A Box for my Pixles

This all started with wanting to modify a cheap camping light by replacing the LED’s with some colourful NeoPixels. I made a Printed Circuit Board to match the existing PCB disc that held the LED’s, as well as a board for an ATtiny85 microcontroller which incorporated a microphone and vibrating motor of the type used in a old mobile phone. The battery and charging circuit came from a cheap (Poundland) USB powerbank but it turned out that the battery from the powerbank didn’t fit in the camping light how I liked (in a measure twice, cut once sort of thing). Instead I made this:

Extracting MP3 audio from video files

Here is a small Bash script that converts any supported ffmpeg video format; such as .MKV, .MP4 or .MOV and extracts the audio to an .MP3 file, It will also split that MP3 file into chunks and put them in a convenient directory. You will need to install ffmpeg and mp3splt for your particular platform.

Example Usage:

This uses ffmpeg to convert “big fat file.mkv” to “big fat file.mp3” and then uses mp3splt to create a directory “big fat file” containing the files 01 – big fat file.mp3, 02 – big fat file.mp3, etc. The MP3 files will be encoded at 128k Constant Bit Rate and each file will be around 50 minutes in length. To install in Debian/Ubuntu use: sudo apt-get install ffmpeg mp3splt

mp3splt can find the audio in a quiet region near where the split is desired rather than midway through a word, this should make for much cleaner playback across tracks.

Alternative Method

This script gives the same results but uses ffmpeg to split the large MP3 file and then adds track numbering metadata using id3v2. To install in Debian/Ubuntu use: sudo apt-get install ffmpeg id3v2

Creating an Audiobook

Taking this further, I was thinking that it would be nice to have these converted into the M4B Audiobook format for use on my elderly iPod. The script below assumes that you have processed the files as above and have added metadata tags using a tool like mp3tag (yes I know this is for Windows).

To complete this we need to: Combine the multiple MP3 files into one big file, or read the original big file then convert that to M4B format at 96K bit and add chapter marks every ten minutes. For this I have used ffmpeg v3.2.12 and libmp4v2 (for the mp4chaps utility), to install in Debian/Ubuntu use: sudo apt-get install libmp4v2-dev mp4v2-utils ffmpeg

This script works best from a single MP3 file rather than from those that have been re-combined back into a single file, recombining the files caused ffmpeg to exclaim “invalid packet size” and “invalid data” errors. It is able to tell the difference between a directory and a single MP3 and processes the file accordingly, don’t forget to add metadata tags and cover art before you run the script.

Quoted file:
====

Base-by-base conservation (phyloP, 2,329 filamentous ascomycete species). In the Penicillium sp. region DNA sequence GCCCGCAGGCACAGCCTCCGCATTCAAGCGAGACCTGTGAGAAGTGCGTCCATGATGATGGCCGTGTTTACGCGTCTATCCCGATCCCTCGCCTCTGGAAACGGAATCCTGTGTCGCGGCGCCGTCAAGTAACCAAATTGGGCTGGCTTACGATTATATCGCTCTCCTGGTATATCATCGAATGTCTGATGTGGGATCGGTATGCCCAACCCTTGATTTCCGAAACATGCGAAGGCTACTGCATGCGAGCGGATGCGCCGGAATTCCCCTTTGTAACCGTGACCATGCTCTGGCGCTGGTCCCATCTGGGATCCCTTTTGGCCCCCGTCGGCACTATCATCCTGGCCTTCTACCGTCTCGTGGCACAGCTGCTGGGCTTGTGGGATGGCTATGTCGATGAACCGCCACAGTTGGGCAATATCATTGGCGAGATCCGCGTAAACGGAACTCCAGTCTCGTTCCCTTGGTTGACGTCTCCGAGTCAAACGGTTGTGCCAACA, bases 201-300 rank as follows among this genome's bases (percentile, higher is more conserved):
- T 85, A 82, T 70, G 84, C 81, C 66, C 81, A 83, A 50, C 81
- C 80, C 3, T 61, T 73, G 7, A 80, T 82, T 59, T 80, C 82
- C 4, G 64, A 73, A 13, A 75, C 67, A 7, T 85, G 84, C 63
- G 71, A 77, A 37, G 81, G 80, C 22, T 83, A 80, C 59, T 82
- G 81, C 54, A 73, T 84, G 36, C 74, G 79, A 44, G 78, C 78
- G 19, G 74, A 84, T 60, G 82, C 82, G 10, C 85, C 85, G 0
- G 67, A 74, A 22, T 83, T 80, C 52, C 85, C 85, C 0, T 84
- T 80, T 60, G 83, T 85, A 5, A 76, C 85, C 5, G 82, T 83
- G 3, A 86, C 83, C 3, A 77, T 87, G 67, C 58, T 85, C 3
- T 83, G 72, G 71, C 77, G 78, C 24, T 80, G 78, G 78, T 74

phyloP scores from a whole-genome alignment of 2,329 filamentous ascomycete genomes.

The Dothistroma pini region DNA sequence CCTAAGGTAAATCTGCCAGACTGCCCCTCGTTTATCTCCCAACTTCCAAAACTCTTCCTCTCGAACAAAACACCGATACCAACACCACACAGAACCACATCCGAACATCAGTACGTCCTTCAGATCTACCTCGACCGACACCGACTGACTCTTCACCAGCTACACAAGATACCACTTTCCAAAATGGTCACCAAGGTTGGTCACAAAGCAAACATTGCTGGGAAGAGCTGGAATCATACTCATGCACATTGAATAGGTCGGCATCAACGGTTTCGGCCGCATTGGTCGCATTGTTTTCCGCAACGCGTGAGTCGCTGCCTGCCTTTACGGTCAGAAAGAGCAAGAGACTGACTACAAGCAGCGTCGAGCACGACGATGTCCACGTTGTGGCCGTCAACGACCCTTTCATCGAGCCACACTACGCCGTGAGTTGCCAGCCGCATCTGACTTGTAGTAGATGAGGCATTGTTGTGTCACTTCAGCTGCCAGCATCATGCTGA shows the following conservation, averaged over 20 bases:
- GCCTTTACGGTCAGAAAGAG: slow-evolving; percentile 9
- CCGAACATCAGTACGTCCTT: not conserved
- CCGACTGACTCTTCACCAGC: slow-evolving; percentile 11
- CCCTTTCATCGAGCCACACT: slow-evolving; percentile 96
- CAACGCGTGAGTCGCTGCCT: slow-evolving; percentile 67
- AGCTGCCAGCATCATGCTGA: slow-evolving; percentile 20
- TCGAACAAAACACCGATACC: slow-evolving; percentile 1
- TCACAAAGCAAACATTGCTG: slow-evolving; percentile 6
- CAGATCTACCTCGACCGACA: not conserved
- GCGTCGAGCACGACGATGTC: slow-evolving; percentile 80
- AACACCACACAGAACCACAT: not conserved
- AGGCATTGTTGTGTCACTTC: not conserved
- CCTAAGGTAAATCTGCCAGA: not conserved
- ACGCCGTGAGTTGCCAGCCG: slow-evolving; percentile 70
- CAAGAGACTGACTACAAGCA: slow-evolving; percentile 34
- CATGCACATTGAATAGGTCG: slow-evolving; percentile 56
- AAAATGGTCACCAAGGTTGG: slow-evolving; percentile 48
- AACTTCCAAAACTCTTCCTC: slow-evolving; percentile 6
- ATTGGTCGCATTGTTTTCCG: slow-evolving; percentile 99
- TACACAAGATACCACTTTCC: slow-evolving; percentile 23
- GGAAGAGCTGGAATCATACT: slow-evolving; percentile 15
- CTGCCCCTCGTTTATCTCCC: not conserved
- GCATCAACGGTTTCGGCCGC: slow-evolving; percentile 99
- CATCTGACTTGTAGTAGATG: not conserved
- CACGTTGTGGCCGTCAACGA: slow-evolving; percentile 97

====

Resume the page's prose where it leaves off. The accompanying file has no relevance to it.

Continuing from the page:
When encoding to the M4B using a re-combined file I saw a few of these errors from ffmpeg:

These appear to be caused by the mp3splt program from when the original MP3 file was being split into 50 minute chunks, but I can’t hear any effect on the output.

Lots of information about the file can be gotten using mediainfo, to install in Debian/Ubuntu use: sudo apt-get install mediainfo, example use:

Links and References

Fixing an SD Card

The corner of one of my SD cards broke off and would no longer latch properly in the cameras slot, it was time to either throw it away or repair. I opted for repair.

For the repair I used some Poundland two part epoxy resin as this can be used to fill in the missing section and when fully cured, after 16 hours, is just as strong as the plastic its replacing.

I started with a sheet of glass from a picture frame to give me a flat surface, upon which I stuck a short strip of electricians tape as the epoxy resin wont stick to this, next I applied a small blob of resin to the tape over which I placed the SD card to cover the entire broken corner that you see in the photo then squeezing down to push out the excess. I then left it for about ten minutes to let the glue set a little when I could push the glue up and fill in the corner.

I then left it for about an hour to go solid but still pliable, I then peeled the tape off from the glass and glue. The next stage was to trim down the excess with a scalpel, this tided up the outer edges but still left a ridge by one of the contacts, in the morning I removed this by carefully filing it away. I finished by cleaning with isopropyl alcohol.

Sheffield Manor Lodge – Battle Re‑enactment Day, June 2018

With thanks to the management and staff at Manor Lodge for giving me permission to video the event with my quad-copter. http://sheffieldmanorlodge.org/.

Featuring:

Hacking the Yongnuo Wireless Controller

I wrote this back in May 2017 but it was never finished, I got distracted by other things and I needed the wireless controller for photography. I wrote all this and it would be a shame to delete it, so I am posting it now on the chance there may be of something of interest within.

I use this Yongnuo Wireless Controller in photography to control a number of flash units away from the camera body. It comes in two parts, a transmitter that connects to the hotshoe on the camera and receivers with a hotshoe that connect to the flash, a single transmitter can control any number of flash receivers within the claimed 300 meter range. The transmitter with a couple of receivers can be gotten of eBay for around £35.